CLEMSON — “Stories on My Back,” an installation by Clemson Master of Fine Arts alumnus Richard Alexander Lou (’86) is opening the 2016-17 season in the Center for Visual Arts-Lee Gallery this month until Oct. 13. The artist will give a talk about his work at 5:30 p.m. Sept. 23 with a reception to follow in the gallery.

Lou was born and grew up in San Diego, California, in a biracial family that was spiritually and intellectually guided by an anti-colonialist Chinese father and a culturally affirming Mexican mother. After earning his bachelor’s degree in San Diego, Lou continued his education at Clemson University, citing a handwritten note from the chair of the department of art, a tradition that is still practiced today, as the decisive factor that led him to choose Clemson out of almost 100 potential graduate schools. Lou has exhibited internationally and has more than 30 years’ experience teaching in higher education, 20 years as an arts administrator most recently was chair of the department of art at the University of Memphis in Tennessee.

He has been invited back to campus to showcase his traveling multimedia installation that combines photography, found objects and sound walls of tamale husks.

The artist writes, “As a contemporary image-maker I am interested in collecting dissonant ideas and narratives, allowing them to bump into each other, to coax new meanings and possibilities that dismantle the hierarchy of images. The work serves as an ideological, social, political and cultural matrix from which I understand my place in this world and to make a simple marking of the cultural shifts of my community.”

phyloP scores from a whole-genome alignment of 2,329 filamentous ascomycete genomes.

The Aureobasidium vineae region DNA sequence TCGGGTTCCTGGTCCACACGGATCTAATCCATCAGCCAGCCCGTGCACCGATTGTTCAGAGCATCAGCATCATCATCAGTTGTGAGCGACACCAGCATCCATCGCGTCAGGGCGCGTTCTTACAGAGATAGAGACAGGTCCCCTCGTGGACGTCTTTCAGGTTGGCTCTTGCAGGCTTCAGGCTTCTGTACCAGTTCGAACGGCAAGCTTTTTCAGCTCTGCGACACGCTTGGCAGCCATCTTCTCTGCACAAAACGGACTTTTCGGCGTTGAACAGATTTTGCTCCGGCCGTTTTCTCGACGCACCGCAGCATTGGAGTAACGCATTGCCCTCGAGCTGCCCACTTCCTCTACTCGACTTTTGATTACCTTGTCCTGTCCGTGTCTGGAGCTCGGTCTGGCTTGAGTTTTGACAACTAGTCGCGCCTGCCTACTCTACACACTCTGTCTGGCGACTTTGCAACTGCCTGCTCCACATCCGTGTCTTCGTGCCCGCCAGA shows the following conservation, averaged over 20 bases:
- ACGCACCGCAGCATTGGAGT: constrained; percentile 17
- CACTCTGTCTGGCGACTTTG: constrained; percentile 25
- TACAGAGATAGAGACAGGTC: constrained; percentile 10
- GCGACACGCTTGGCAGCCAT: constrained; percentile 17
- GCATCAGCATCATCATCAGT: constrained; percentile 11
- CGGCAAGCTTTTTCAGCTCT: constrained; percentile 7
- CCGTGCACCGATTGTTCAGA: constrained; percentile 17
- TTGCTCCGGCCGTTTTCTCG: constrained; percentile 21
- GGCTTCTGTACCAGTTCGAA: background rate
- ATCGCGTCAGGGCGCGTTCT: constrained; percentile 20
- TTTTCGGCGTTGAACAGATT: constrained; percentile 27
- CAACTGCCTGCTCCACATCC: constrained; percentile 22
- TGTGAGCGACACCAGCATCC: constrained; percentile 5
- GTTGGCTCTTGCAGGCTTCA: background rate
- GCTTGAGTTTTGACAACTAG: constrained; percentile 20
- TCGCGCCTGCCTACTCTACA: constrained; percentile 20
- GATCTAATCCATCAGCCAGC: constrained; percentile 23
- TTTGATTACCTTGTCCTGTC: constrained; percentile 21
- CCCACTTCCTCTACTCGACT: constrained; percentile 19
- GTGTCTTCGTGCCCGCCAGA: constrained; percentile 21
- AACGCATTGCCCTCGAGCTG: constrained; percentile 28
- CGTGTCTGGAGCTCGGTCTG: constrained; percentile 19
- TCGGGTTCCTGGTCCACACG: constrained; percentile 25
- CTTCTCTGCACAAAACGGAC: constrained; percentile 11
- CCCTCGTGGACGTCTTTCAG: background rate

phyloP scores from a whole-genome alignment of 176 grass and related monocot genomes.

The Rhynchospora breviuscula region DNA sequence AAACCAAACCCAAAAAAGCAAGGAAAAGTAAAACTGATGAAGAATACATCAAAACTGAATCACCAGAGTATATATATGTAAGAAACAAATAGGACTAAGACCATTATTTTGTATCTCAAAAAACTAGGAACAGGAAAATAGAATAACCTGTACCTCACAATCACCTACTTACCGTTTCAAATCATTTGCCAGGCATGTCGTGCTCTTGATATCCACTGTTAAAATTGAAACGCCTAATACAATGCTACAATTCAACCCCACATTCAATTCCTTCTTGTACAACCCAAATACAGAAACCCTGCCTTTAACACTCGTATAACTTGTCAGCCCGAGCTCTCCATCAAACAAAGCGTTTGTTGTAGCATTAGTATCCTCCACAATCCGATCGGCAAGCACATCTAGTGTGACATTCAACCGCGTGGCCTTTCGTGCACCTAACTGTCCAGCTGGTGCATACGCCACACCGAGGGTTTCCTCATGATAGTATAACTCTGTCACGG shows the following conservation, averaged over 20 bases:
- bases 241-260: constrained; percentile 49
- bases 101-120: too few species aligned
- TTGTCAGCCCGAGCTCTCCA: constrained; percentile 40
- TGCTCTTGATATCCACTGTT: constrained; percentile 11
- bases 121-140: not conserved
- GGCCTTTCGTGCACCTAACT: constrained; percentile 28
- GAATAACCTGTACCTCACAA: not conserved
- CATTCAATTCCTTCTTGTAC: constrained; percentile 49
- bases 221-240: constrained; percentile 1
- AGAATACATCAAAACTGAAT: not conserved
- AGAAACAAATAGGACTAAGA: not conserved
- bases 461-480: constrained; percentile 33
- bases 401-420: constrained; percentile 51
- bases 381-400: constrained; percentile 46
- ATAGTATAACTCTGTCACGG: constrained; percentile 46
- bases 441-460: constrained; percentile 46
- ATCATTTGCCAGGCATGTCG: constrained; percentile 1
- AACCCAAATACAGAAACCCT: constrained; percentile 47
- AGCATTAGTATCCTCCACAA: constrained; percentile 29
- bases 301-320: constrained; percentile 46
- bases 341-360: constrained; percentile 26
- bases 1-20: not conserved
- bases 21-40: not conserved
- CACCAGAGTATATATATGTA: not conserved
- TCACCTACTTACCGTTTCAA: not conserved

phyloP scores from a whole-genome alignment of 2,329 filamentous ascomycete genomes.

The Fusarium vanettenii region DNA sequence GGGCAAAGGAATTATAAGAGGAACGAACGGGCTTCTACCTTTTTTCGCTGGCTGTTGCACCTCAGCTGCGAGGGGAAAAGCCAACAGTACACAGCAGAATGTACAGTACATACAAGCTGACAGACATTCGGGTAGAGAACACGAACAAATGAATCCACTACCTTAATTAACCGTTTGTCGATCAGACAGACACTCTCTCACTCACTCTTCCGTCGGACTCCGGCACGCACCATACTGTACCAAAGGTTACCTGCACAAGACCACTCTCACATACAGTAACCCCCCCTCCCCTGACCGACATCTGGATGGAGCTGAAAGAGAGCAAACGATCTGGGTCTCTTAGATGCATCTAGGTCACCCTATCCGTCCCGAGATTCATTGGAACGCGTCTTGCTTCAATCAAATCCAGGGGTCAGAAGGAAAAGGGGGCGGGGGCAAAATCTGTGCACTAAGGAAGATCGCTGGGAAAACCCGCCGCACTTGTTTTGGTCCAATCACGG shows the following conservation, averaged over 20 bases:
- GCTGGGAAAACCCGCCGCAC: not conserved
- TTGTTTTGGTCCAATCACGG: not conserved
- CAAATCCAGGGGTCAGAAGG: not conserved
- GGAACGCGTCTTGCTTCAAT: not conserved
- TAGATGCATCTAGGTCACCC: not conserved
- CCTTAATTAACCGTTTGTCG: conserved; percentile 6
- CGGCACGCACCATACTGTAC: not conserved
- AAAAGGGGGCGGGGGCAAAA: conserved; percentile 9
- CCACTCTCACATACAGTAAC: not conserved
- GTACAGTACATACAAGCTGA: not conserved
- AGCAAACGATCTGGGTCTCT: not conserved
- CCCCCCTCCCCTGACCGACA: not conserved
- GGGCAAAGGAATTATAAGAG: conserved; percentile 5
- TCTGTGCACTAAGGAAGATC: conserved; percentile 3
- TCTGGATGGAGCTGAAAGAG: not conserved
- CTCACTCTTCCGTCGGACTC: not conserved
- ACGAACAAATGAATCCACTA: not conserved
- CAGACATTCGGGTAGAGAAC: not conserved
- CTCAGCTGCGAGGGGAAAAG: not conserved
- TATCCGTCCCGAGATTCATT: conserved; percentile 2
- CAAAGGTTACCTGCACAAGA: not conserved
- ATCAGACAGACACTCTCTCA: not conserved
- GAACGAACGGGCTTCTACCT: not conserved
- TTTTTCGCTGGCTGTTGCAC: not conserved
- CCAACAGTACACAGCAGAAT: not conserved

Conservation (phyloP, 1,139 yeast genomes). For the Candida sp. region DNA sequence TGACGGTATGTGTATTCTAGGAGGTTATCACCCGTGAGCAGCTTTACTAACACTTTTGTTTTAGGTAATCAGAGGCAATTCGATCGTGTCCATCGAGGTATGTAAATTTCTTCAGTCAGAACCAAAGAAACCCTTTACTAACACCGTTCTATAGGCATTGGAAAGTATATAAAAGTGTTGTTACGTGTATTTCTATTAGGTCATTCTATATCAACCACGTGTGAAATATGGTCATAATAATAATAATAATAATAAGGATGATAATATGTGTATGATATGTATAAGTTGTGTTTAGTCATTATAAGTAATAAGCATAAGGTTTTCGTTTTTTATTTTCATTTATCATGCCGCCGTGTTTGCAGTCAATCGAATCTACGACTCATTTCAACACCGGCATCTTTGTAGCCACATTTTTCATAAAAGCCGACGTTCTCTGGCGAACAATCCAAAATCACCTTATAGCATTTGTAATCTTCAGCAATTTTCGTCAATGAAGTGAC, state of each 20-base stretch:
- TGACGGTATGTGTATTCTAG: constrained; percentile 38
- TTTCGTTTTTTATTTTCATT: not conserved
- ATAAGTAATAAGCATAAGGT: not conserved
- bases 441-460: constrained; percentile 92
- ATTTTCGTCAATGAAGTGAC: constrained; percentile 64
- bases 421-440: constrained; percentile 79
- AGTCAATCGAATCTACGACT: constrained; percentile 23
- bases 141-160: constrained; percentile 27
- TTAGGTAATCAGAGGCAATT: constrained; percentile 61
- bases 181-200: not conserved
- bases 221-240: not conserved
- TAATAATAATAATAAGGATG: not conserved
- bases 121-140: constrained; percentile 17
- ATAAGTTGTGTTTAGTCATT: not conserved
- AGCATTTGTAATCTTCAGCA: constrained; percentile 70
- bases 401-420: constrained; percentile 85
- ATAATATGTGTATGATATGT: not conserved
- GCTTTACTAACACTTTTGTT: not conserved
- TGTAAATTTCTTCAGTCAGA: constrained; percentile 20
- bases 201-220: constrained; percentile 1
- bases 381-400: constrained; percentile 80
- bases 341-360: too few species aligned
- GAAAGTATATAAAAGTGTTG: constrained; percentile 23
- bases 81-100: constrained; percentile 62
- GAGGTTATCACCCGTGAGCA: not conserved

The “Stories on My Back” art installation was featured in the recently released book The Routledge Companion to Latina/o Popular Culture by Guisela Latorre as a reference to the increasing proliferation of Latin culture in modern American popular culture.

Lou collaborated with four other artists, including Clemson University alumni Jo Carol Mitchell-Rogers (’87), Robert Spencer (’86) and Chris Wallace (’86); and Chere Labbe Doiron.

The Center for Visual Arts-Lee Gallery at Clemson University will be open for this exhibit 9 a.m.–4:30 p.m. Mondays-Thursdays. It is located in 1-101 Lee Hall, 323 Fernow St. The exhibition, artist talks and reception are free to the public because of the generous support given to the Center for Visual Arts. For more information about exhibitions in the Lee Gallery, as well as other Center for Visual Arts galleries and venues, visit www.clemson.edu/cva.

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